Chamber music brought Chausson his most immediate success. His Concert for violin, piano and string quartet, with its unusual instrumentation and title, stands out from the crowd. In search of a truly “French” expression following France’s humiliating defeat in the Franco-Prussian War of 1870-1871, a group of young composers led by Saint-Saëns had formed the Société Nationale de Musique . Some have looked to the golden age of the French Baroque era; at Chausson Concert (of course, this is not a misnomer for a concerto), the violin and the piano mingle with the string quartet a bit like baroque “concertant” soloists. This work, with its powerful opening, its pastel-hued filigree Sicilian, its intensely poetic slow movement and its energetic and playful finale for Chausson, was so warmly received when it was premiered in 1892 that it gave tremendous impetus to Chausson’s confidence. Other chamber works, including a piano trio and a piano quartet, the latter among his sunniest compositions, are still overlooked.

The great Belgian violinist Ysaÿe conducted the ConcertIt was for Ysaÿe that Chausson created his most famous work, the Poem Op.25.

Chausson was an avid reader of Russian literature and had been greatly seduced by Tolstoy’s story. The Kreutzer Sonata. In the Poem, he effectively reversed the process of this story, basing a piece of music on a work of literature. He chose a popular supernatural story by Ivan Turgenev, The Song of Triumphant Love, in which a young woman is seduced, in a mystical shared dream, by a former admirer in possession of a magic violin. Ysaÿe’s contribution to violin writing has been invaluable.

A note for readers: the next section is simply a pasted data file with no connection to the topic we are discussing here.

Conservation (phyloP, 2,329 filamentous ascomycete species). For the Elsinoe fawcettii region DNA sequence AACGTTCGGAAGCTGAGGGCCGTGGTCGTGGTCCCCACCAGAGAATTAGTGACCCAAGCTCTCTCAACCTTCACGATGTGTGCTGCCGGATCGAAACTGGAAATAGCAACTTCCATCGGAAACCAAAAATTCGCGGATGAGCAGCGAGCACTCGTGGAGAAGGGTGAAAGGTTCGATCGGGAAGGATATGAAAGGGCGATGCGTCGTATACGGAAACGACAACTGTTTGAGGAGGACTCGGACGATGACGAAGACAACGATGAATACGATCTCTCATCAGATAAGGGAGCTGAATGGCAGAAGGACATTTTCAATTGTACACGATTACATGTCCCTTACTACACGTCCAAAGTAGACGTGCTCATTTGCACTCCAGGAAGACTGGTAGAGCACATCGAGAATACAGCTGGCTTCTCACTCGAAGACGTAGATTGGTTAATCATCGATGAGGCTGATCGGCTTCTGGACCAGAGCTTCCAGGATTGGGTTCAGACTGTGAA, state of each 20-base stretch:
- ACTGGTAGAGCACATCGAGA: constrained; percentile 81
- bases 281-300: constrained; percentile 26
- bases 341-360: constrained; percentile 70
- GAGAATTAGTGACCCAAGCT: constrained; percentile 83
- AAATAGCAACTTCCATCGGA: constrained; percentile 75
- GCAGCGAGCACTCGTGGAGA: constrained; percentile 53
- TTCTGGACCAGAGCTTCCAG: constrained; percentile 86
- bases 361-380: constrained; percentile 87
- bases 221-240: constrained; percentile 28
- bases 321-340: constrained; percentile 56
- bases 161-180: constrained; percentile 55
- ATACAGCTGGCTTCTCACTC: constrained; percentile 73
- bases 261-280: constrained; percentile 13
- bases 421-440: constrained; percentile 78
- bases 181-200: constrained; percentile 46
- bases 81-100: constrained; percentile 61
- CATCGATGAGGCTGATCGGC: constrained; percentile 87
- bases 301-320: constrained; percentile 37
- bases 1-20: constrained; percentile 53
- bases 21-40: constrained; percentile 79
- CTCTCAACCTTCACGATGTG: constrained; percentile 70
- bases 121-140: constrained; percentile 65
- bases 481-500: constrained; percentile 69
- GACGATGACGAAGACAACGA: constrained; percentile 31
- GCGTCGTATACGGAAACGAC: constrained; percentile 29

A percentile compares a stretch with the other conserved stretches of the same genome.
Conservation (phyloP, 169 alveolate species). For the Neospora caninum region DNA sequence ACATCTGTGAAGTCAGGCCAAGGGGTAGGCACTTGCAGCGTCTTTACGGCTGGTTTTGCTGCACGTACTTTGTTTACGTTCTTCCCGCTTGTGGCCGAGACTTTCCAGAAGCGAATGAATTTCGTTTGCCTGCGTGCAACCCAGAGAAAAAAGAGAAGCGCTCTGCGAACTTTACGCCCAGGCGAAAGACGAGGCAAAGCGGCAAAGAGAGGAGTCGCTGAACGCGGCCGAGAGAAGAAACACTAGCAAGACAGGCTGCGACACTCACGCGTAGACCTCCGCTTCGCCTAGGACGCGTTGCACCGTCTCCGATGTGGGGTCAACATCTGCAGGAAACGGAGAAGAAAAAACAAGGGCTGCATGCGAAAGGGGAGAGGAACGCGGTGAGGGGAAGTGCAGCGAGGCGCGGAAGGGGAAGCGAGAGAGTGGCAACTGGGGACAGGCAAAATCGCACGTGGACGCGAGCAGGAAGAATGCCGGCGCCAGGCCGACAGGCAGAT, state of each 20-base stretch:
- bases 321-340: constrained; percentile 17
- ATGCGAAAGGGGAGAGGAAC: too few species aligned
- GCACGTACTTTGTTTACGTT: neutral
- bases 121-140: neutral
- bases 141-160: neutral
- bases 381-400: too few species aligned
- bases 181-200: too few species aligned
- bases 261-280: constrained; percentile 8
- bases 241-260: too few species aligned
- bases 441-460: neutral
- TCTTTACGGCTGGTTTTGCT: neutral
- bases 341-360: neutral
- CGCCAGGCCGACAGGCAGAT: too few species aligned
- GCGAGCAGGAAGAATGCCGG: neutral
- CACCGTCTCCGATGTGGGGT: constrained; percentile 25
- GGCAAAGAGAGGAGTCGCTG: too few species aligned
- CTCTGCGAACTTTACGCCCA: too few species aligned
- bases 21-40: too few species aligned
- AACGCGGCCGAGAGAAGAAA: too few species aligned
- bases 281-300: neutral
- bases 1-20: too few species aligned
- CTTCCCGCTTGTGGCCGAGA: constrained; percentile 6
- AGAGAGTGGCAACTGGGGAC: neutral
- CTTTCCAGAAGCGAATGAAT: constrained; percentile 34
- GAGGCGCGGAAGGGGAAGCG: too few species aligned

But another composer contributed to the Poemlong-time success: Isaac Albéniz, who paid for its publication, and succeeded in hiding this secret from Chausson. Modest as always, Chausson was overjoyed to see his music printed.

Chausson’s music may have contained an ingrained sense of grief, but his personal life totally contradicted that after he met his wife, Jeanne Escudier. He dedicated his symphonic poem to her Vivianne. The Chaussons had five children; and in their beautiful home on Boulevard de Courcelles they collected both art and artists, their weekly salon being practically a who’s who of French culture. Painters, musicians and poets – Degas, Fauré, Mallarmé, Ysaÿe and many others – rubbed shoulders amid the walls adorned with the huge collection of paintings by Chausson de Delacroix, Manet, Gauguin, Hiroshige and many others. Friendship, which he lacked for so long in his youth, is a crucial source of inspiration for Chausson. Debussy, seven years his junior, confides in him and calls him “older brother”, until Chausson’s disapproval of Debussy’s tumultuous personal life leads to a rift between them.